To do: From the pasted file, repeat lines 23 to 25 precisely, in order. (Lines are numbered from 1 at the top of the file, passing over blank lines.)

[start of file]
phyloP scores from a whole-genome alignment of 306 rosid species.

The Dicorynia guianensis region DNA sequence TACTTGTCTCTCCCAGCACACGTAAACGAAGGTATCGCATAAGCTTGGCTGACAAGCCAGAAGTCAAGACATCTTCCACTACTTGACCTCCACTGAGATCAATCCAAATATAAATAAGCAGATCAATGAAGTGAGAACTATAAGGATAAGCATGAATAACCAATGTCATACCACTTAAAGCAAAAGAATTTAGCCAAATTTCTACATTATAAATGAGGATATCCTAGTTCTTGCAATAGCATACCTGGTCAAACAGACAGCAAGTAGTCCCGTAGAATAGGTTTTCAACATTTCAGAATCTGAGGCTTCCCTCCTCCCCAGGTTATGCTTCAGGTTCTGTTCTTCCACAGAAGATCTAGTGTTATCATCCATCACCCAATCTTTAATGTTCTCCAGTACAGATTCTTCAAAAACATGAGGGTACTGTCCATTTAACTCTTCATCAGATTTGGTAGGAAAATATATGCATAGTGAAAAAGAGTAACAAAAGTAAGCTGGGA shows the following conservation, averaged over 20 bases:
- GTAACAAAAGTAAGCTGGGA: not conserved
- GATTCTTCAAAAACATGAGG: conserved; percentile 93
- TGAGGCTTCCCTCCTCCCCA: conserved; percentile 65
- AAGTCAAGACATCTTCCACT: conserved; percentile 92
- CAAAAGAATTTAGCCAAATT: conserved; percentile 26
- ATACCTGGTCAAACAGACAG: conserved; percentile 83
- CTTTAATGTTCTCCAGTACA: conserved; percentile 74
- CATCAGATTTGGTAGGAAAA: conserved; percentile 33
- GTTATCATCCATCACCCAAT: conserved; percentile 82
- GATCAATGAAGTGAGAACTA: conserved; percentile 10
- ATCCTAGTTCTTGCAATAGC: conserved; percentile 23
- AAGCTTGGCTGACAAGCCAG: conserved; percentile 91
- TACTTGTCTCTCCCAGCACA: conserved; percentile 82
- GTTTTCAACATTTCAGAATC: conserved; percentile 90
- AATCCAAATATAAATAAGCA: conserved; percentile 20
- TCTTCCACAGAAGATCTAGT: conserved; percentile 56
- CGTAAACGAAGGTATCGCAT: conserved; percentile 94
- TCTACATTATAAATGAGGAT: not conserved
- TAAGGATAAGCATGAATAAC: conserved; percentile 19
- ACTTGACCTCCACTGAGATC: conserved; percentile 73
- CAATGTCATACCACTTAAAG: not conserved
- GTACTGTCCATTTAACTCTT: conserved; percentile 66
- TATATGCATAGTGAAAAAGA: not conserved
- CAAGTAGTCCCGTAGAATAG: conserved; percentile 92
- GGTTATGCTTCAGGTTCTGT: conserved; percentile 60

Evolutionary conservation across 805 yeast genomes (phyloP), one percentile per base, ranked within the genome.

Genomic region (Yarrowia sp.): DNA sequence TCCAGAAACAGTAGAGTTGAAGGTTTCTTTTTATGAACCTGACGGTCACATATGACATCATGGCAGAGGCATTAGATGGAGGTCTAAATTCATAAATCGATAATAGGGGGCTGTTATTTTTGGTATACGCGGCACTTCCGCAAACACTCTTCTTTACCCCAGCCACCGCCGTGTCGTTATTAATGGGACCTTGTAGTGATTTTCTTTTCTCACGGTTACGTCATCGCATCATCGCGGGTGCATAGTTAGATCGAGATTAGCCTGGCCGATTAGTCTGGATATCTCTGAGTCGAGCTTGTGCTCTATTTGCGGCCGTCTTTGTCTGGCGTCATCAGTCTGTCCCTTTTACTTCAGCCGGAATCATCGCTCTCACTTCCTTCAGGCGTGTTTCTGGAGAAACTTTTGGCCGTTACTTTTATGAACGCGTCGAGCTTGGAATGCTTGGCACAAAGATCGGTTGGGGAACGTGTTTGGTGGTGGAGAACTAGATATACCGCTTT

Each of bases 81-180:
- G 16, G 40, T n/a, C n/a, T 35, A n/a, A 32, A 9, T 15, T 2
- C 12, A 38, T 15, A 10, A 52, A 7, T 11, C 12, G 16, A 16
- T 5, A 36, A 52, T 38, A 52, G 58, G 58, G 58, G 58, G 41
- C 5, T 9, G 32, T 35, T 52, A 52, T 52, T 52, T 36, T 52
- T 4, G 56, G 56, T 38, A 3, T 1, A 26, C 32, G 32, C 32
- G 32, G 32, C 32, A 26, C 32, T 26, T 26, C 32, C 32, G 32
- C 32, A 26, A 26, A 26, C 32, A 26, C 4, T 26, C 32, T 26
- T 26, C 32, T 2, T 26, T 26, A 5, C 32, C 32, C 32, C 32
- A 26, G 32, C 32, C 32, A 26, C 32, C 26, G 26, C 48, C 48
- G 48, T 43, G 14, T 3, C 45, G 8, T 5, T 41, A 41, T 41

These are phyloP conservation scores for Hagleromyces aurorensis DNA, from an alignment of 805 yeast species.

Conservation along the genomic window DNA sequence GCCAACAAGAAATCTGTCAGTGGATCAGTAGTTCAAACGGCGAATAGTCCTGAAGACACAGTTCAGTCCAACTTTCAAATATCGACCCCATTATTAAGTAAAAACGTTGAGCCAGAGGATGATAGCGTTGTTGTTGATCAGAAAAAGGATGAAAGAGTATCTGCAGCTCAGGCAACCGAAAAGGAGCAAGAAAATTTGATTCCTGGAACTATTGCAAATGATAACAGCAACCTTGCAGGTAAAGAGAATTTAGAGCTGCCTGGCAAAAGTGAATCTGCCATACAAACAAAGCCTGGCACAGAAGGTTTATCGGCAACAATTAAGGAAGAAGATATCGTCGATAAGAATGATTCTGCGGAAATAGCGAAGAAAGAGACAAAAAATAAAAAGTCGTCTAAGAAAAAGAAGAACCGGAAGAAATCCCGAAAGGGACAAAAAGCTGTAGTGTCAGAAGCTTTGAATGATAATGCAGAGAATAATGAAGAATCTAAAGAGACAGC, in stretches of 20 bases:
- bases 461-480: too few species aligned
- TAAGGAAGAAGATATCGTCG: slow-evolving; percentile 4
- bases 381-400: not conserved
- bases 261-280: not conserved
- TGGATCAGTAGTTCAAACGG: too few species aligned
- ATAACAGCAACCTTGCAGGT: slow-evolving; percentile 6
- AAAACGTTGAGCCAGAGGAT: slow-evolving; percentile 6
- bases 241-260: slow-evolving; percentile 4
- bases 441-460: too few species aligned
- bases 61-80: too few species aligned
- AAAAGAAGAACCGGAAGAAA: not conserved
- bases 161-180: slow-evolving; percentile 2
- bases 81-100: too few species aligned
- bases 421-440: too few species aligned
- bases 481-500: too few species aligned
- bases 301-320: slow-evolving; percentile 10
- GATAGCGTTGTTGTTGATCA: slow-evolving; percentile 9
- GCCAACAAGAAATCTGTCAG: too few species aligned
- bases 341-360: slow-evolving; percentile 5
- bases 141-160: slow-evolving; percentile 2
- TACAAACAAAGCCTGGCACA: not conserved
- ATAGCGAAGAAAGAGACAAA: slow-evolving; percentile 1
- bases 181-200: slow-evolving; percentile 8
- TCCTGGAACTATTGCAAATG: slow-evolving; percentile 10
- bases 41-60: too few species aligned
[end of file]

- CAATGTCATACCACTTAAAG: not conserved
- GTACTGTCCATTTAACTCTT: conserved; percentile 66
- TATATGCATAGTGAAAAAGA: not conserved